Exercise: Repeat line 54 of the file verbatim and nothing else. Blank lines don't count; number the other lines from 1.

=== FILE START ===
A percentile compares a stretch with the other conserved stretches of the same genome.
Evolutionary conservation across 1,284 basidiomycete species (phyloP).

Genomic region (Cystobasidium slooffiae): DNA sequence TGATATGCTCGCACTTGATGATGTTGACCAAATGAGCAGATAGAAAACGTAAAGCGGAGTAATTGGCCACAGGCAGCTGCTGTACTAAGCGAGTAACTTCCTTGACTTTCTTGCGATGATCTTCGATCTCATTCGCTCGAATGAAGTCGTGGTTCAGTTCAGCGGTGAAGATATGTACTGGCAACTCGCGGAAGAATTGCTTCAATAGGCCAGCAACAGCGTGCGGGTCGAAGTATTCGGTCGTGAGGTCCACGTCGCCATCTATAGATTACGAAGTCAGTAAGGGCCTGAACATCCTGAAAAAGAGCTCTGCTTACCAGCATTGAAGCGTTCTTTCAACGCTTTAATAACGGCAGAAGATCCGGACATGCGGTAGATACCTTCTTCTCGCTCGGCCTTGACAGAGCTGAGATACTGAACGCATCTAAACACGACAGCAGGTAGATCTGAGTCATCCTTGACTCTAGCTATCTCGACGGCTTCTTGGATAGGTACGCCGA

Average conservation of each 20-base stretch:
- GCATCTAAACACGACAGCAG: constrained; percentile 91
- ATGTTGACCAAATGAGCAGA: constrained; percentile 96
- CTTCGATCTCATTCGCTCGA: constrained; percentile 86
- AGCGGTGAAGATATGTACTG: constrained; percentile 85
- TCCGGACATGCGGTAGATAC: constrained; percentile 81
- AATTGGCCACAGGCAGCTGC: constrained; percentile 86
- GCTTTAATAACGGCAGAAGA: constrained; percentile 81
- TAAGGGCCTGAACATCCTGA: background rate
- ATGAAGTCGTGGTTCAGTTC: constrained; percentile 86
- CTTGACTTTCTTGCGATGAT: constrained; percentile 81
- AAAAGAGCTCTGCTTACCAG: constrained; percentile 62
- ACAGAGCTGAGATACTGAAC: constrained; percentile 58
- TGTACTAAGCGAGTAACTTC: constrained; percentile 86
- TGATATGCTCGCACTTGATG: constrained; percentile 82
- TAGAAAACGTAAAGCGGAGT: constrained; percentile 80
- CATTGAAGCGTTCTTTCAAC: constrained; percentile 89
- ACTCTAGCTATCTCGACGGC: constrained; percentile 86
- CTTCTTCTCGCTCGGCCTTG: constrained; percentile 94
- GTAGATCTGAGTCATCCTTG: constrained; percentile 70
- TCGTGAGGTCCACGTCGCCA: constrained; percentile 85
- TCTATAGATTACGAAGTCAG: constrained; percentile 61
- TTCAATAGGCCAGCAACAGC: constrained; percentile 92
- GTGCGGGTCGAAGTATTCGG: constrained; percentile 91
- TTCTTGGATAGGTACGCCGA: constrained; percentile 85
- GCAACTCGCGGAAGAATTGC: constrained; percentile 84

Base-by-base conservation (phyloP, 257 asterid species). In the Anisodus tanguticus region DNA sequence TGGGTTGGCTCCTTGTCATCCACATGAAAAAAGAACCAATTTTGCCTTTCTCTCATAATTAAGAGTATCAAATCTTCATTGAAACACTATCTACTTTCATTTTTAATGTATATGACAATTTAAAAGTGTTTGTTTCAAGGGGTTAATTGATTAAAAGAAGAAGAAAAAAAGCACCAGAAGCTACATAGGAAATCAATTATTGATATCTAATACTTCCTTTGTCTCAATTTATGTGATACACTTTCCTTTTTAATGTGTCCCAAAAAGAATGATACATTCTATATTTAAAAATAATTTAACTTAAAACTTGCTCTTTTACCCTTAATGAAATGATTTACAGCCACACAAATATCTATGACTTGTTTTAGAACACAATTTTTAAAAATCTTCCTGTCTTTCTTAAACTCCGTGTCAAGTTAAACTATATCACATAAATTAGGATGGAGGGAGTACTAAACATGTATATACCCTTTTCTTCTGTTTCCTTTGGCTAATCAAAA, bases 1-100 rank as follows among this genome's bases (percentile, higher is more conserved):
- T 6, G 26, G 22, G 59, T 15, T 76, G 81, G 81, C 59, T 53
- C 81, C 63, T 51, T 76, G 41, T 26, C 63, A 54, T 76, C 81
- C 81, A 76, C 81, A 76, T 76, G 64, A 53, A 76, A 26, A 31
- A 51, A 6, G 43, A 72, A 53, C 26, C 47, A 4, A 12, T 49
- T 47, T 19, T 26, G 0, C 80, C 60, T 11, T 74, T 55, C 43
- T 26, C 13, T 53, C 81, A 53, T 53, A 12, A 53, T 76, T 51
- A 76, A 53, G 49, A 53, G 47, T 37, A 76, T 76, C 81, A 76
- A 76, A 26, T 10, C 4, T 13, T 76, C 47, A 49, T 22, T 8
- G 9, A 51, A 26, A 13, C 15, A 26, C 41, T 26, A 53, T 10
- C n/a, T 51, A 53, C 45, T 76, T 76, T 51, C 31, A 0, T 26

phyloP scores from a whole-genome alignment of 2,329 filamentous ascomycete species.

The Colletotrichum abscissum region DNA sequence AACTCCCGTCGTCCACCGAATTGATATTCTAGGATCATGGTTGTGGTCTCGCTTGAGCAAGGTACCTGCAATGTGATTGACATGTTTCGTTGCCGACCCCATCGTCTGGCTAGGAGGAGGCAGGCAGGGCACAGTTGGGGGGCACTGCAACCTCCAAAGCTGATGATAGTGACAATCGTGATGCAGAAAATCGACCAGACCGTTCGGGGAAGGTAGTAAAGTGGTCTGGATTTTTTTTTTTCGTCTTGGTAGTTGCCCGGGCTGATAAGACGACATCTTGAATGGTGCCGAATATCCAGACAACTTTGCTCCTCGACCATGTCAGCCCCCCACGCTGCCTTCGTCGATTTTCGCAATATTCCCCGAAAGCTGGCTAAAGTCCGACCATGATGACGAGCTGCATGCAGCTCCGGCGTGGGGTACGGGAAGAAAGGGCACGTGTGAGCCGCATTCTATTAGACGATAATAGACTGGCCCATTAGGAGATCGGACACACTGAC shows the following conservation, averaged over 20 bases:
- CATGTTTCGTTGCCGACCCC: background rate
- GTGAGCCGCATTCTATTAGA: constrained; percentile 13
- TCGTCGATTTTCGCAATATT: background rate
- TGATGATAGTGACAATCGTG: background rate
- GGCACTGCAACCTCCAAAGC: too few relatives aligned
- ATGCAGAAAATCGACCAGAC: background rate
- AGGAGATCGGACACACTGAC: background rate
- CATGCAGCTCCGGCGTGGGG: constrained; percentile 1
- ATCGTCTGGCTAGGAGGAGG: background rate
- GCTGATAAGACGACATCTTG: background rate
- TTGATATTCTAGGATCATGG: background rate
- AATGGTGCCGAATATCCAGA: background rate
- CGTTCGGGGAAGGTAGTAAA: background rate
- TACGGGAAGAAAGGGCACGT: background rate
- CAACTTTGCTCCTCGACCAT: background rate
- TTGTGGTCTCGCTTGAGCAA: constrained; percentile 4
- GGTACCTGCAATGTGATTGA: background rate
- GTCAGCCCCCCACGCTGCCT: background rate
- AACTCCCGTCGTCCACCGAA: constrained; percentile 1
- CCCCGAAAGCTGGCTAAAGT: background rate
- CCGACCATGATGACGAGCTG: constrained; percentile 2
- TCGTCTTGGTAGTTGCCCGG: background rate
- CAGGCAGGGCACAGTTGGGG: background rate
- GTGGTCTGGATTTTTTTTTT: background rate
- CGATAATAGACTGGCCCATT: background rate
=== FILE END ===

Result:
- AATGGTGCCGAATATCCAGA: background rate